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Persistent Challenges and Surging Demand: A Closer Look at the Irish Housing Market by Davy’s Chief Economist Conall MacCoille

The Irish residential property market has been a hive of activity, with prices surging by 7.7% through 2022, according to Davy’s latest housing market analysis. Conall MacCoille, the firm’s Chief Economist, however, pointed out that recent quarters have seen a pullback in asking prices, indicating a market correction of stretched valuations that emerged in a frothy environment.

In Dublin, the reality of this adjustment has been particularly pronounced. “House prices have already declined by 2% between September and January,” stated Mr MacCoille. Despite this, the housing market continues to be constrained, with robust demand showing no signs of abating.

In an interesting development, MacCoille pointed out that the Central Bank’s unexpected move to relax mortgage lending rules could inflate house prices by as much as 8%. “This may be already evident in mortgage approvals data,” he observed, noting that “The average first-time-buyer approval rose by 2.3% in February to a fresh record high of €281,350.”

As the housing market teeters between demand and supply challenges, the Irish government is reportedly considering new policy initiatives to rectify ongoing issues. The Chief Economist highlighted the consideration of tax changes to prevent buy-to-let landlords from exiting the market and strategies to facilitate the acquisition of such properties by local authorities.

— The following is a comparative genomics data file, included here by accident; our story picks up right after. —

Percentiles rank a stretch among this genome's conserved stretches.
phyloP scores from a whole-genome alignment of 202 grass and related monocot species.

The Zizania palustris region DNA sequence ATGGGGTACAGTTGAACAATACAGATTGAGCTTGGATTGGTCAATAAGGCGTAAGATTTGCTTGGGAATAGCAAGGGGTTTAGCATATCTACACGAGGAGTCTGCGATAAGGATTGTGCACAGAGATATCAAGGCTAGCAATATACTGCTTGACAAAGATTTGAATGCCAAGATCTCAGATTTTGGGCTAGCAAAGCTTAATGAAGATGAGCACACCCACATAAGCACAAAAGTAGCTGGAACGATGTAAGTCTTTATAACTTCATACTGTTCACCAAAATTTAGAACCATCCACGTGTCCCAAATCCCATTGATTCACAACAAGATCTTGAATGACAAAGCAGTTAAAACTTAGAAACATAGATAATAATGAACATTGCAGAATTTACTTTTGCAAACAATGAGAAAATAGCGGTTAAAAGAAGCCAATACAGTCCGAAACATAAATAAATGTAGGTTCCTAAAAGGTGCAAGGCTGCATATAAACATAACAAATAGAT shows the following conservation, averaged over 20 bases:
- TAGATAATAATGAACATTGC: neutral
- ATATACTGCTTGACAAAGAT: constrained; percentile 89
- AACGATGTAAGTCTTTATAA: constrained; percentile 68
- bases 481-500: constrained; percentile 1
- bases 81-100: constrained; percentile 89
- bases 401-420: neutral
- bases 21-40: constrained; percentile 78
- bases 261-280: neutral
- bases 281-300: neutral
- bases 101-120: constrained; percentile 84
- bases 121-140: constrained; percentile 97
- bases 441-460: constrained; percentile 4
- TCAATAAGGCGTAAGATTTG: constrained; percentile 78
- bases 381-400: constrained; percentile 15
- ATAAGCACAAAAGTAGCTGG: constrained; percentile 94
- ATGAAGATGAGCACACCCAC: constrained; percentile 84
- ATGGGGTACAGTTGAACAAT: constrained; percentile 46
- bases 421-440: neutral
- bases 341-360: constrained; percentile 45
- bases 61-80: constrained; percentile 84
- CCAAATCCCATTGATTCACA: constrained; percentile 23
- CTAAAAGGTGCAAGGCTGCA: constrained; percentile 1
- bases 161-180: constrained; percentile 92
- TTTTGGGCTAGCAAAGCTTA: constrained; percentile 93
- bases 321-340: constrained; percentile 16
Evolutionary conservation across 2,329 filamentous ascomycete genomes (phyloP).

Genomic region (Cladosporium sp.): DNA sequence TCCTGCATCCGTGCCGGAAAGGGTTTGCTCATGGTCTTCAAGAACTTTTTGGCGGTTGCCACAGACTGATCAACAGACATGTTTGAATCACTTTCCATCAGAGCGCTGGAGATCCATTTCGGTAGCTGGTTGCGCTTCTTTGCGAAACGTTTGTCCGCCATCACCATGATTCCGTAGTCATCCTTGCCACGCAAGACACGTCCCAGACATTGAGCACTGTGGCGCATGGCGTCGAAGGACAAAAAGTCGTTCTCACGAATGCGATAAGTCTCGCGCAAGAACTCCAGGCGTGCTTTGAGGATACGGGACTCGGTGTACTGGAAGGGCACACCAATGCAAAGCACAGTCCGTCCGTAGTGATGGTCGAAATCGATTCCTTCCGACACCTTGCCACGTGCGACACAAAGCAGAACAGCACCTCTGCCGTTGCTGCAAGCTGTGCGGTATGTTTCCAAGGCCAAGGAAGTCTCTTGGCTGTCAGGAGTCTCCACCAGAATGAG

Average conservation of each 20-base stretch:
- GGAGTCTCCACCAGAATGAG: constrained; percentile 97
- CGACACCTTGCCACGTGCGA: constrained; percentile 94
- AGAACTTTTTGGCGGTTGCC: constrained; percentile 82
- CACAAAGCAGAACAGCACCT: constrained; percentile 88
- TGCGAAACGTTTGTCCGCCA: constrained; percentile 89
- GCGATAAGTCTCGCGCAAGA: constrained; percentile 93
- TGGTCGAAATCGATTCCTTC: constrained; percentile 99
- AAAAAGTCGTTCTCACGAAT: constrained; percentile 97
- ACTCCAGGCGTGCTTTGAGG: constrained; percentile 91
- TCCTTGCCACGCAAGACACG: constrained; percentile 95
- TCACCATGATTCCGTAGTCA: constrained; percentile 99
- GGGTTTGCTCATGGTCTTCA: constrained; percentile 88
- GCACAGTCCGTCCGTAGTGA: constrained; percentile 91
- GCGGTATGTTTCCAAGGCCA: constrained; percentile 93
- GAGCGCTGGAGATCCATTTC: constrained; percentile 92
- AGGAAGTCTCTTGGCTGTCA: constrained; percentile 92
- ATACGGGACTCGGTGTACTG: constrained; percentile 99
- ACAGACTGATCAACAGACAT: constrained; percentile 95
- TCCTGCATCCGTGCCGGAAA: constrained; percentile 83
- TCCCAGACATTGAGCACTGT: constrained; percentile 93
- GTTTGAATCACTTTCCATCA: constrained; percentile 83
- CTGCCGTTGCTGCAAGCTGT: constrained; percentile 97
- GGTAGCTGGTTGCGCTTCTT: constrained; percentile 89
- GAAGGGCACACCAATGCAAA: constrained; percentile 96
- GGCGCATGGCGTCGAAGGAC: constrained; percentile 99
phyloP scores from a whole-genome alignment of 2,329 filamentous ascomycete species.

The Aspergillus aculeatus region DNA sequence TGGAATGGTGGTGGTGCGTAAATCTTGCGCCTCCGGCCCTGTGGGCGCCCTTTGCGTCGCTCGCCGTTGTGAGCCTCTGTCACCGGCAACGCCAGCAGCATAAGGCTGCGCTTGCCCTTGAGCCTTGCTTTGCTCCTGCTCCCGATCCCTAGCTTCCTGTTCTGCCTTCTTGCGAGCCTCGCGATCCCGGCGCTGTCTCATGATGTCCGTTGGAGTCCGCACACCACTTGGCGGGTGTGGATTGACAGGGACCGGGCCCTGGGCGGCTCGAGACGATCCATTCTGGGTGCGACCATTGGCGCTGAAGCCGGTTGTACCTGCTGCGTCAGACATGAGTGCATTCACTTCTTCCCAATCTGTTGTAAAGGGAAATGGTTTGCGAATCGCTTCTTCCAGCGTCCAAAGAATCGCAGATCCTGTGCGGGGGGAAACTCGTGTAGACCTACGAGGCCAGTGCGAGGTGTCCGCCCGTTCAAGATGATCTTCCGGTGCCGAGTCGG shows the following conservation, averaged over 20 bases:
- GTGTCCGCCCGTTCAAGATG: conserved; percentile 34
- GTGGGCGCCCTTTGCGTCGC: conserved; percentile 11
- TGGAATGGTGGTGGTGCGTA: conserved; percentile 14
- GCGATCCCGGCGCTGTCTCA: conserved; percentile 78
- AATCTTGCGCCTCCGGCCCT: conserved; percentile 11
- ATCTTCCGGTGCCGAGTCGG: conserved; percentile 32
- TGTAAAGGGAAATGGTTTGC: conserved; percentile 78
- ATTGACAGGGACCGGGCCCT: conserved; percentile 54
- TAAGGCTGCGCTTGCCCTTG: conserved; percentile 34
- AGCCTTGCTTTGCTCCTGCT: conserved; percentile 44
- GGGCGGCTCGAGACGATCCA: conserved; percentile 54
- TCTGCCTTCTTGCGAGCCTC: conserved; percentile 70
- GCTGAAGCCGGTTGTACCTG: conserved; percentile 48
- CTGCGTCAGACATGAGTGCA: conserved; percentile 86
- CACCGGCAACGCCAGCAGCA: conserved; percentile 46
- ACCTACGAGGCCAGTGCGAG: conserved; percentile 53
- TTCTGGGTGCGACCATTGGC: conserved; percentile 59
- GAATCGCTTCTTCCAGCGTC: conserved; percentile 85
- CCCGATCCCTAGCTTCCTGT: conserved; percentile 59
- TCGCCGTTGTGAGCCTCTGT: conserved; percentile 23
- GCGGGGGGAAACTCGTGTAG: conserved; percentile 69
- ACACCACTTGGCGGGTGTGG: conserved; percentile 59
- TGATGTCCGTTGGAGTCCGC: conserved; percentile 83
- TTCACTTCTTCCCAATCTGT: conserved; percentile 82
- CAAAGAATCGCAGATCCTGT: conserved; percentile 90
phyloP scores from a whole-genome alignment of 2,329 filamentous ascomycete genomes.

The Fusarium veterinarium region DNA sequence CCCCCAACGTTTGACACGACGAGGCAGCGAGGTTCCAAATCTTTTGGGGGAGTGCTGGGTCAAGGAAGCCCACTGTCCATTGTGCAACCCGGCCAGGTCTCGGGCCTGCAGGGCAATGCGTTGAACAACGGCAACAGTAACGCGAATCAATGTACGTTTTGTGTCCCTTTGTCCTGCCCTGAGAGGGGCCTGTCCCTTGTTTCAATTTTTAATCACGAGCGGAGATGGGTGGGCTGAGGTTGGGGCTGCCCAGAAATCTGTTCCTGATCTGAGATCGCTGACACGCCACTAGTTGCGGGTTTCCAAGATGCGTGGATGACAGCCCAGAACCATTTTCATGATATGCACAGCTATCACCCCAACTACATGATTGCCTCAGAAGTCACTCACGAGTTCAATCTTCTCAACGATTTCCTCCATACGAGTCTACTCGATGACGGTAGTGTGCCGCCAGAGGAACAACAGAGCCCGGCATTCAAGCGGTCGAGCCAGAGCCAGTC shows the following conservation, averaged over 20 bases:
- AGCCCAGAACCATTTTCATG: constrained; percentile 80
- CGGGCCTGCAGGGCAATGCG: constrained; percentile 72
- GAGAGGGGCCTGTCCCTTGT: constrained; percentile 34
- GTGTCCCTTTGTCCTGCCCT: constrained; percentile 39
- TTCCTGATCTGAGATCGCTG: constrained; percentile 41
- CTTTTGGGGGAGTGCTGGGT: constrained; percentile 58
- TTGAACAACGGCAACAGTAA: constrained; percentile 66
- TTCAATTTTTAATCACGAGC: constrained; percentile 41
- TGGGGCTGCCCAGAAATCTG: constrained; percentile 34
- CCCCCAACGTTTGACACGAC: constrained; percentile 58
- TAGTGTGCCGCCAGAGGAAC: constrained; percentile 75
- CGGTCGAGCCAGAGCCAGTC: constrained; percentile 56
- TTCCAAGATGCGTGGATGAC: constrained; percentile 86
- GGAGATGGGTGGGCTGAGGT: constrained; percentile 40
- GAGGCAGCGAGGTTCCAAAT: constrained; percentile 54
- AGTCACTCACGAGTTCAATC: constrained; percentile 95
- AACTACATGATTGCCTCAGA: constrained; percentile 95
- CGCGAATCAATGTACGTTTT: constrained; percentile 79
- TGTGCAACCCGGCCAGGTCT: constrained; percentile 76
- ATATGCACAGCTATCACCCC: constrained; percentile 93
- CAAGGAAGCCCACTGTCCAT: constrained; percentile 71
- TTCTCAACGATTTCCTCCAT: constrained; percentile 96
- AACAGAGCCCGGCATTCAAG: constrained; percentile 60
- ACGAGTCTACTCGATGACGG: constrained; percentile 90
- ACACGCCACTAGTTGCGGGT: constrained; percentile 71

However, as Mr MacCoille went on to explain, there are significant hurdles that remain to be overcome. Capacity issues in An Bord Pleanala and Irish Water are still hindering development, despite draft legislation published by Minister Darragh O’Brien in January aiming to simplify the planning system. The Irish Planning Institute criticised these proposals as unfeasible.

The lack of clarity surrounding the spending for the National Development Plan, the Slaintecare primary care system and Climate Action Plan has come under fire from the Irish Fiscal Advisory Council (IFAC), as Mr MacCoille further elaborated. The unchanged capital spending budget of €12.4bn for 2023 in last October’s budget, despite evident build cost inflation, has raised eyebrows.

In conclusion, Conall MacCoille signalled a warning: the biggest threat to Ireland’s prosperity might not be external factors but the risk of public investment failing to address the burgeoning evidence of bottlenecks and cost pressures in the economy. As Davy’s Chief Economist stated, “The key threat to Ireland’s fortunes may not be external, but the risk that public investment will fail to address the growing evidence of bottlenecks and cost pressures in the economy.”